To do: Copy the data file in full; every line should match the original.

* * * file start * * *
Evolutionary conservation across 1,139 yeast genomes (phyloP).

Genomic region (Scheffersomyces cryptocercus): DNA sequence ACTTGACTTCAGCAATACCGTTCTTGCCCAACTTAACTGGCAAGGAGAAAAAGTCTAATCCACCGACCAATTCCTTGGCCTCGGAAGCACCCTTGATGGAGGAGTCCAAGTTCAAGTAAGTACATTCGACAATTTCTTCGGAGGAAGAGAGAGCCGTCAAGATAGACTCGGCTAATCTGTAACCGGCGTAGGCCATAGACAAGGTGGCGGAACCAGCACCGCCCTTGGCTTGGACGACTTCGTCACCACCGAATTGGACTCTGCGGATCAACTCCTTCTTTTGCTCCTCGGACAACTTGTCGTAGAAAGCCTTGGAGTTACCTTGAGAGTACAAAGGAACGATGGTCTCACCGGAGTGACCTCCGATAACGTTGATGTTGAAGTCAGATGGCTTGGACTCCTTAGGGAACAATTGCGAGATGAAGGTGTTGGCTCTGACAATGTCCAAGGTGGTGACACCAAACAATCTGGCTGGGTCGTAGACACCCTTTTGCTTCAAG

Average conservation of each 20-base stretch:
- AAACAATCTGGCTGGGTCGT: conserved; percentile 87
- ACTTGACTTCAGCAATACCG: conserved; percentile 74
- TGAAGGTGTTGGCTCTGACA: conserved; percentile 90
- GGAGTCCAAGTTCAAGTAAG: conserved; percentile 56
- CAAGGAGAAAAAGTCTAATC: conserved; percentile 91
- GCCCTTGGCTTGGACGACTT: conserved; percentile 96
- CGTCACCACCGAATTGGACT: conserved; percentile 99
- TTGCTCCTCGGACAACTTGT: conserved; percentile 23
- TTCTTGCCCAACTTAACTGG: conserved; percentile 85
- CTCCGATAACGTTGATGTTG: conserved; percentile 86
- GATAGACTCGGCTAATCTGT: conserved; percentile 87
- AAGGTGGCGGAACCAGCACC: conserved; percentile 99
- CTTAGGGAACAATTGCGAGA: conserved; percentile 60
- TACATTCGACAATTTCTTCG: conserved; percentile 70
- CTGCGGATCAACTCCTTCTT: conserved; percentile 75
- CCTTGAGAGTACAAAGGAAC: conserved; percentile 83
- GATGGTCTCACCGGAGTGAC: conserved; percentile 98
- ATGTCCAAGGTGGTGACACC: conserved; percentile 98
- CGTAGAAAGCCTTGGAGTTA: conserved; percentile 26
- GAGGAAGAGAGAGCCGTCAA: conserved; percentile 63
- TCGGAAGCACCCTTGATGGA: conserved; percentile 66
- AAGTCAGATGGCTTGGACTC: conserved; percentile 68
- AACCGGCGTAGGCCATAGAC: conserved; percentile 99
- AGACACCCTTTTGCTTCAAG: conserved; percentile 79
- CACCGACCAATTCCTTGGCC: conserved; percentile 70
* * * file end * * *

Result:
Evolutionary conservation across 1,139 yeast genomes (phyloP).

Genomic region (Scheffersomyces cryptocercus): DNA sequence ACTTGACTTCAGCAATACCGTTCTTGCCCAACTTAACTGGCAAGGAGAAAAAGTCTAATCCACCGACCAATTCCTTGGCCTCGGAAGCACCCTTGATGGAGGAGTCCAAGTTCAAGTAAGTACATTCGACAATTTCTTCGGAGGAAGAGAGAGCCGTCAAGATAGACTCGGCTAATCTGTAACCGGCGTAGGCCATAGACAAGGTGGCGGAACCAGCACCGCCCTTGGCTTGGACGACTTCGTCACCACCGAATTGGACTCTGCGGATCAACTCCTTCTTTTGCTCCTCGGACAACTTGTCGTAGAAAGCCTTGGAGTTACCTTGAGAGTACAAAGGAACGATGGTCTCACCGGAGTGACCTCCGATAACGTTGATGTTGAAGTCAGATGGCTTGGACTCCTTAGGGAACAATTGCGAGATGAAGGTGTTGGCTCTGACAATGTCCAAGGTGGTGACACCAAACAATCTGGCTGGGTCGTAGACACCCTTTTGCTTCAAG

Average conservation of each 20-base stretch:
- AAACAATCTGGCTGGGTCGT: conserved; percentile 87
- ACTTGACTTCAGCAATACCG: conserved; percentile 74
- TGAAGGTGTTGGCTCTGACA: conserved; percentile 90
- GGAGTCCAAGTTCAAGTAAG: conserved; percentile 56
- CAAGGAGAAAAAGTCTAATC: conserved; percentile 91
- GCCCTTGGCTTGGACGACTT: conserved; percentile 96
- CGTCACCACCGAATTGGACT: conserved; percentile 99
- TTGCTCCTCGGACAACTTGT: conserved; percentile 23
- TTCTTGCCCAACTTAACTGG: conserved; percentile 85
- CTCCGATAACGTTGATGTTG: conserved; percentile 86
- GATAGACTCGGCTAATCTGT: conserved; percentile 87
- AAGGTGGCGGAACCAGCACC: conserved; percentile 99
- CTTAGGGAACAATTGCGAGA: conserved; percentile 60
- TACATTCGACAATTTCTTCG: conserved; percentile 70
- CTGCGGATCAACTCCTTCTT: conserved; percentile 75
- CCTTGAGAGTACAAAGGAAC: conserved; percentile 83
- GATGGTCTCACCGGAGTGAC: conserved; percentile 98
- ATGTCCAAGGTGGTGACACC: conserved; percentile 98
- CGTAGAAAGCCTTGGAGTTA: conserved; percentile 26
- GAGGAAGAGAGAGCCGTCAA: conserved; percentile 63
- TCGGAAGCACCCTTGATGGA: conserved; percentile 66
- AAGTCAGATGGCTTGGACTC: conserved; percentile 68
- AACCGGCGTAGGCCATAGAC: conserved; percentile 99
- AGACACCCTTTTGCTTCAAG: conserved; percentile 79
- CACCGACCAATTCCTTGGCC: conserved; percentile 70